2001 Maritime

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October 12, 2001

Røkke and Russians to divvy up Kværner?
Aker Maritime is understood to have held secret talks this week with Kværner's new Russian shareholder, Yukos Oil, reports Norwegian daily Aftenposten. The newspaper says it's thought that Aker boss Kjell Inge Røkke and Yukos may be planning to divide the troubled group between them.

Røkke's Aker Maritime has long been eyeing Kærner's oil and gas division. Aftenposten says Mikhail Khodorkovskij, who controls Yukos, would most likely take over Kværner's engineering and construction division "should such deal ever see fruition."

That leaves open the question of what would happen to the Kværner shipbuilding division, which, of course, includes Kværner Philadelphia. Kværner's present management still plans to sell off shipbuilding. However, some observers see a particularly attractive logic in putting together Kværner's Warnowerft and Aker Maritime's MTW, both in eastern Germany. Kværner Philadelphia could well be included in such a match up since it is,in many regards, a sister yard to Warnow.

Security enhancement training at MITAGS
Glen Paine, executive director of the Maritime Institute of Technology & Graduate Studies (MITAGS), Linthicum Heights, Md., and Pacific Northwest Maritime Institute (PMI), Seattle, Washington says that MITAGS' small arms and other security enhancement training programs are now open to all companies and organizations.

“Over the years, MITAGS has provided professional mariners and the Military Sealift Command with small arms, employee awareness, security assessment, security management and chemical, biological and radiological training,” said Paine, “As organizations race to provide their employees and the public with increased security, we have opened our security training programs to all companies throughout this country.”

Lieutenant Jack Lynch USN (Ret), MITAGS’ firearms instructor is a licensed commercial pilot, flight engineer, scuba and nitrox diving instructor, and a certified police firearms instructor. Lynch served in key positions in operations, intelligence and training research development. He was a Navy Seal instructor and taught small arms and combat shooting courses.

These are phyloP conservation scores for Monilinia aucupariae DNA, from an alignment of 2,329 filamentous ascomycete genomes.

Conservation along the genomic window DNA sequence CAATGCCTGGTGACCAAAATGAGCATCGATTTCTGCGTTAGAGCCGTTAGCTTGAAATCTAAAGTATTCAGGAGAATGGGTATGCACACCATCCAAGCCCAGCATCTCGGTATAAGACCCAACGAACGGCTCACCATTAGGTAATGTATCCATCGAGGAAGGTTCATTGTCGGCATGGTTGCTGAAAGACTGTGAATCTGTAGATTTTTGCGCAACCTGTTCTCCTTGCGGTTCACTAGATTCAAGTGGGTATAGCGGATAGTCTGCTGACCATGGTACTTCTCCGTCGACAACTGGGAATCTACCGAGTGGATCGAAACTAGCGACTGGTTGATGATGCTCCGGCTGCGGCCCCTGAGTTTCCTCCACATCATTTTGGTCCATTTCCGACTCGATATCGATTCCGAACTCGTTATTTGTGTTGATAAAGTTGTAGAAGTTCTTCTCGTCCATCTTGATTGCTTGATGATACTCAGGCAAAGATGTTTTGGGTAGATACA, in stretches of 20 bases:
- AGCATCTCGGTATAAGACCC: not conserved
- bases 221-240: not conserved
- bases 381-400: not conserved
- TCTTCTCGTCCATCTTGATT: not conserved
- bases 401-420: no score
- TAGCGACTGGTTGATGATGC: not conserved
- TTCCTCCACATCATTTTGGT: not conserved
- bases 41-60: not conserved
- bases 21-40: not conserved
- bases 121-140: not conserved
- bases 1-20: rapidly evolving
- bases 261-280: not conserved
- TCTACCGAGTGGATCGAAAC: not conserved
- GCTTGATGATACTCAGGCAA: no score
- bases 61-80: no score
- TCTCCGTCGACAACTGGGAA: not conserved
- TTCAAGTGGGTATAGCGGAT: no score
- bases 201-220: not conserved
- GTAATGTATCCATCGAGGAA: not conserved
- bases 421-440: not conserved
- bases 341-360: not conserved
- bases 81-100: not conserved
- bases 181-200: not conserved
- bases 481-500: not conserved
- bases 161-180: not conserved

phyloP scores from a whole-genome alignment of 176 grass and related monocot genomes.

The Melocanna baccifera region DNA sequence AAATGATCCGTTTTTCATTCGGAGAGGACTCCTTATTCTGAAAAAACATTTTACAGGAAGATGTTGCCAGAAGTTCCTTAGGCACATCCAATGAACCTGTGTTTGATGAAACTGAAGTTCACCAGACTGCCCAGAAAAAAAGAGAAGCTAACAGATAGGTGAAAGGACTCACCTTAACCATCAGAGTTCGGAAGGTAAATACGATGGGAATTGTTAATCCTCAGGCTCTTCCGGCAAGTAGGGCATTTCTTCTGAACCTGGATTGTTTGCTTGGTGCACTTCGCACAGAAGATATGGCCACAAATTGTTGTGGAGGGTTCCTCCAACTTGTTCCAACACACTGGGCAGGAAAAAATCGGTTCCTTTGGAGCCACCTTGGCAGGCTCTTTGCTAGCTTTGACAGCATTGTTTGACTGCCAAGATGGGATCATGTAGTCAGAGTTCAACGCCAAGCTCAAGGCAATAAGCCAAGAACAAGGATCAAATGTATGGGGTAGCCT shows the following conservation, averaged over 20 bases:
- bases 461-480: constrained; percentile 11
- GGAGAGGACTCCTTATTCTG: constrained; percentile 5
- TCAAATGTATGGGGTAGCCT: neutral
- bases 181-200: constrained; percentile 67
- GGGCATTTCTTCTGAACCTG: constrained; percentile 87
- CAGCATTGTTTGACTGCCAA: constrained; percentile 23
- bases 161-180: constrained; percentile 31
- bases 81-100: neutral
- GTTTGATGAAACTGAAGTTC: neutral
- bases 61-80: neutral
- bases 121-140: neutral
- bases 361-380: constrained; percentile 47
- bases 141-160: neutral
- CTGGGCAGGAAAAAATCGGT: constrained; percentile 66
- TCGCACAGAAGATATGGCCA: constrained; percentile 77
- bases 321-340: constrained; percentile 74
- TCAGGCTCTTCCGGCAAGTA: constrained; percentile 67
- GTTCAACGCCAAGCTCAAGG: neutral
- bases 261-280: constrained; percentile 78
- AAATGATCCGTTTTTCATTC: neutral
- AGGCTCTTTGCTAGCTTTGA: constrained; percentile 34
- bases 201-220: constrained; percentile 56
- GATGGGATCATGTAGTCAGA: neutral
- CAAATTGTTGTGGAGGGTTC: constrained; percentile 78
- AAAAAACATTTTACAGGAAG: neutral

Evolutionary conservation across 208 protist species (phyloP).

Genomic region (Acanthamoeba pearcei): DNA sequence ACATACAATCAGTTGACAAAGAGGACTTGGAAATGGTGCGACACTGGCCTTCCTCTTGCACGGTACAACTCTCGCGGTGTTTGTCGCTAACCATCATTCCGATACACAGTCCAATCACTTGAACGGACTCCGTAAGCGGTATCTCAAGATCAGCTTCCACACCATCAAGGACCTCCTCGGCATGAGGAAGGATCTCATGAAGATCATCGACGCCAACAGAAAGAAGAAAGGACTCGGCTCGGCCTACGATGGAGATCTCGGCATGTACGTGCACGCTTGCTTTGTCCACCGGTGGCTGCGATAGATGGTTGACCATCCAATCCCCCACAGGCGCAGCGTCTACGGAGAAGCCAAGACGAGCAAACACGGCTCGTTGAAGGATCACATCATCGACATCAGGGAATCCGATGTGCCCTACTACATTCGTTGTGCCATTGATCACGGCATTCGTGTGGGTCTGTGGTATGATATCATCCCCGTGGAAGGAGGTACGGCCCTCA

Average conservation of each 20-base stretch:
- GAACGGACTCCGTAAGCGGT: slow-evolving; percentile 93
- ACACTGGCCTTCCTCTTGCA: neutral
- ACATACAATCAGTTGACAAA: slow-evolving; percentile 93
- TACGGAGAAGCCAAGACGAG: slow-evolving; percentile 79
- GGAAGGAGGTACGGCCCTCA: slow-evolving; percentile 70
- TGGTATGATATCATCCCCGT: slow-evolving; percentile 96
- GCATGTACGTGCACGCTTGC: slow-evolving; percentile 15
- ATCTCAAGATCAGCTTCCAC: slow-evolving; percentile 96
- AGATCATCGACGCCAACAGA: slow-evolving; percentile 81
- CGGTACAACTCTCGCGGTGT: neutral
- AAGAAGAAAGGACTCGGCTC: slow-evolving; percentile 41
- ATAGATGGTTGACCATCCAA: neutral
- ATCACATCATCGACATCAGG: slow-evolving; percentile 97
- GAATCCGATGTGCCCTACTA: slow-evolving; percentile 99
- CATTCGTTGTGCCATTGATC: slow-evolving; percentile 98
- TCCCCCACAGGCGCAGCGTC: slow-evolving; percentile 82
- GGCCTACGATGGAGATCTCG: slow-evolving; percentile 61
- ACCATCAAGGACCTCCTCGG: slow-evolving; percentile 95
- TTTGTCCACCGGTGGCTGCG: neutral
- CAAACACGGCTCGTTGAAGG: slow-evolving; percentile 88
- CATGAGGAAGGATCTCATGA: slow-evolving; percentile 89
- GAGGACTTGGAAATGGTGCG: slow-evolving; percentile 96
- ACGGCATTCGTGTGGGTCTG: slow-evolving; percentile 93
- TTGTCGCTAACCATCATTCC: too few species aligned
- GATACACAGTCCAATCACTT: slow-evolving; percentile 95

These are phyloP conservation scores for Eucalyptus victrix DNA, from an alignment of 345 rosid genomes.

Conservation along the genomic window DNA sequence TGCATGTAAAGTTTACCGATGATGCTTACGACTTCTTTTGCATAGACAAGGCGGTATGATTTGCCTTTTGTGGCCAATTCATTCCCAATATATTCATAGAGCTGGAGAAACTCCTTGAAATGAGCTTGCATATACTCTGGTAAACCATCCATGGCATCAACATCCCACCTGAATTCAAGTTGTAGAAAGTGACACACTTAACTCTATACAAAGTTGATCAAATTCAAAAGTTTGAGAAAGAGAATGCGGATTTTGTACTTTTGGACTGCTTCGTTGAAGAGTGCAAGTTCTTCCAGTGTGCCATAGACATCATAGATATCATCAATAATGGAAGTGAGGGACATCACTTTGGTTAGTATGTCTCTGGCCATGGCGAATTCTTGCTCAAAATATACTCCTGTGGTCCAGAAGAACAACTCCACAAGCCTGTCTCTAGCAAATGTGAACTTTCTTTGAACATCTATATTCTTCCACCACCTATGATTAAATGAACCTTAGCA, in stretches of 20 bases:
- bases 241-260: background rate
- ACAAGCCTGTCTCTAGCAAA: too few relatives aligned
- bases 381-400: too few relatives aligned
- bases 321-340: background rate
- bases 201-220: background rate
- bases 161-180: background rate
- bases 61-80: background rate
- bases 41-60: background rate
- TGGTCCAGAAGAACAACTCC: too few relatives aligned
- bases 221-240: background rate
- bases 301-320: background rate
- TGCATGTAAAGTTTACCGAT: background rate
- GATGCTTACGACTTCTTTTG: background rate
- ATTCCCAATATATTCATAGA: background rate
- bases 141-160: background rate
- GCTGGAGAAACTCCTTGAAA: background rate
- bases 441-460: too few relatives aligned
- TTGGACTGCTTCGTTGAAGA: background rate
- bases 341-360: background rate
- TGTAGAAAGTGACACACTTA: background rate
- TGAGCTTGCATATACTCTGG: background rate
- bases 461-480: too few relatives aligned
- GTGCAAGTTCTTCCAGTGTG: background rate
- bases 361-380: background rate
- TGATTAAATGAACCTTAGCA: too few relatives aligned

MITAGS’ Small Arms Training is a four-day course designed to provide instruction in the care and safe use of firearms, as well as in basic offensive and defensive tactics.

Employee Awareness, Security Assessment and Security Management courses are designed and tailored to meet corporate requirements and to assist employees in recognizing and responding to threats. The Chemical, Biological, and Radiological Defense (CBRD) course provides an understanding of the complex environment to be encountered in any chemical, biological or radiological event, with an emphasis on classifications, symptoms, treatment and personal decontamination procedures.

Latin American unions join Trico campaign
According to the ITF (International Transport Workers’ Federation), Brazilian oil workers’ and seafarers’ unions have launched a new Solidarity Pact with American seafarers who are fighting for the right to join a trade union. Signed in Rio de Janeiro, the pact, says ITF, "pledges international cooperation to promote fairness, justice and a voice at work for mariners working on U.S.-flaggeds vessels of Trico Marine Services, Inc."

The ITF says that maritime unions throughout Latin America have agreed to support the campaign. This is a new phase in worldwide action by mariners and oil workers. The unions involved are affiliates of the ITFand the International Federation of Chemical, Energy, Mine and General Workers’ Unions (ICEM). Together, they are supporting a campaign to secure trade union rights for American workers employed by Trico, which supplies shipping and other services to offshore oil producers.

The pact says: “The Brazilian and U.S. unions call peacefully and lawfully on the customers of Trico not to engage in any further contracts with Trico from this day forward until Trico ceases its anti-union activities and, upon demonstration of majority support, recognizes the OMU as the union representing mariners working on the company’s U.S. Gulf of Mexico fleet and negotiates in good faith a collective bargaining agreement providing these workers all the protections of union representation.”

It was backed by maritime unions from all over Latin America taking part in an ITF conference in Rio. They resolved to “support OMU and the Bilateral Solidarity Pact by taking steps to persuade Trico Marine to end its campaign of intimidation, including any and all steps sanctioned by applicable law which would have the effect of limiting Trico’s ability to expand its operations anywhere in Latin America, until such time as Trico Marine recognises the rights of its employees to organize and bargain collectively through the representatives of their choice.”

The OMU is a coalition of American mariners’ unions. Trico Marine operates a fleet of nearly 100 vessels worldwide in the Gulf of Mexico and the North Sea and off Brazil. Trico mariners in the North Sea and Brazil enjoy the protection of a union contract; those on Trico's U.S. flag vessels do not.